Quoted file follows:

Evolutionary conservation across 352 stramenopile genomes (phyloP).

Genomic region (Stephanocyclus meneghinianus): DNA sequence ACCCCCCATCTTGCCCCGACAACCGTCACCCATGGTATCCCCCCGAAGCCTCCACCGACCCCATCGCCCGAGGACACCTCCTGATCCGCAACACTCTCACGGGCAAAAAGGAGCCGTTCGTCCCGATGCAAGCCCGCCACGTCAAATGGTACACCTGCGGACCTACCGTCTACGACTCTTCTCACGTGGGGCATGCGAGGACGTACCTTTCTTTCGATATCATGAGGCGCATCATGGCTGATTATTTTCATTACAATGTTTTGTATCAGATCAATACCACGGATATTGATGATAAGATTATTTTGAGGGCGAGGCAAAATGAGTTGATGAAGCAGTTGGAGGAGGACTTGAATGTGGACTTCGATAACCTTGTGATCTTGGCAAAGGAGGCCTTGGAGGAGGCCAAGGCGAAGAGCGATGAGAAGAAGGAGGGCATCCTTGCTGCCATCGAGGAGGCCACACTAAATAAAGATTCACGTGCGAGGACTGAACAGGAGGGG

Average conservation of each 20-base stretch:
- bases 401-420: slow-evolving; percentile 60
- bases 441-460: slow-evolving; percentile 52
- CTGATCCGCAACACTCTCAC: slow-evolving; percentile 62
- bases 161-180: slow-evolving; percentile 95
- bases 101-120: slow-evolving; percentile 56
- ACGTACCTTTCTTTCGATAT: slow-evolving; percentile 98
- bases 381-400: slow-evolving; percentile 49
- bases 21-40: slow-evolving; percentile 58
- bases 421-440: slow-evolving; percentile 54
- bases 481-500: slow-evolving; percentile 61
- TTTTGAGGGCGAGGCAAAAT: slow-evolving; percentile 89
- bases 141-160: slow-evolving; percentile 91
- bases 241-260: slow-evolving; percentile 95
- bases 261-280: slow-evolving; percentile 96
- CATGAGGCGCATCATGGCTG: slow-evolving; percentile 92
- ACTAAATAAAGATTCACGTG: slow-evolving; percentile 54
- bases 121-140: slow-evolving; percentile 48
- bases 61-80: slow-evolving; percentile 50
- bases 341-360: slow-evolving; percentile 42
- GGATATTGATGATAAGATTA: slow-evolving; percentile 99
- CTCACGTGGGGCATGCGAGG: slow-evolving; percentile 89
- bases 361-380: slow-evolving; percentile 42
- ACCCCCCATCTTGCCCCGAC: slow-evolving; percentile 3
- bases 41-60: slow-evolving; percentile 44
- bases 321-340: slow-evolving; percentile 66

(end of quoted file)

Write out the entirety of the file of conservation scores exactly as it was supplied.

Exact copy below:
Evolutionary conservation across 352 stramenopile genomes (phyloP).

Genomic region (Stephanocyclus meneghinianus): DNA sequence ACCCCCCATCTTGCCCCGACAACCGTCACCCATGGTATCCCCCCGAAGCCTCCACCGACCCCATCGCCCGAGGACACCTCCTGATCCGCAACACTCTCACGGGCAAAAAGGAGCCGTTCGTCCCGATGCAAGCCCGCCACGTCAAATGGTACACCTGCGGACCTACCGTCTACGACTCTTCTCACGTGGGGCATGCGAGGACGTACCTTTCTTTCGATATCATGAGGCGCATCATGGCTGATTATTTTCATTACAATGTTTTGTATCAGATCAATACCACGGATATTGATGATAAGATTATTTTGAGGGCGAGGCAAAATGAGTTGATGAAGCAGTTGGAGGAGGACTTGAATGTGGACTTCGATAACCTTGTGATCTTGGCAAAGGAGGCCTTGGAGGAGGCCAAGGCGAAGAGCGATGAGAAGAAGGAGGGCATCCTTGCTGCCATCGAGGAGGCCACACTAAATAAAGATTCACGTGCGAGGACTGAACAGGAGGGG

Average conservation of each 20-base stretch:
- bases 401-420: slow-evolving; percentile 60
- bases 441-460: slow-evolving; percentile 52
- CTGATCCGCAACACTCTCAC: slow-evolving; percentile 62
- bases 161-180: slow-evolving; percentile 95
- bases 101-120: slow-evolving; percentile 56
- ACGTACCTTTCTTTCGATAT: slow-evolving; percentile 98
- bases 381-400: slow-evolving; percentile 49
- bases 21-40: slow-evolving; percentile 58
- bases 421-440: slow-evolving; percentile 54
- bases 481-500: slow-evolving; percentile 61
- TTTTGAGGGCGAGGCAAAAT: slow-evolving; percentile 89
- bases 141-160: slow-evolving; percentile 91
- bases 241-260: slow-evolving; percentile 95
- bases 261-280: slow-evolving; percentile 96
- CATGAGGCGCATCATGGCTG: slow-evolving; percentile 92
- ACTAAATAAAGATTCACGTG: slow-evolving; percentile 54
- bases 121-140: slow-evolving; percentile 48
- bases 61-80: slow-evolving; percentile 50
- bases 341-360: slow-evolving; percentile 42
- GGATATTGATGATAAGATTA: slow-evolving; percentile 99
- CTCACGTGGGGCATGCGAGG: slow-evolving; percentile 89
- bases 361-380: slow-evolving; percentile 42
- ACCCCCCATCTTGCCCCGAC: slow-evolving; percentile 3
- bases 41-60: slow-evolving; percentile 44
- bases 321-340: slow-evolving; percentile 66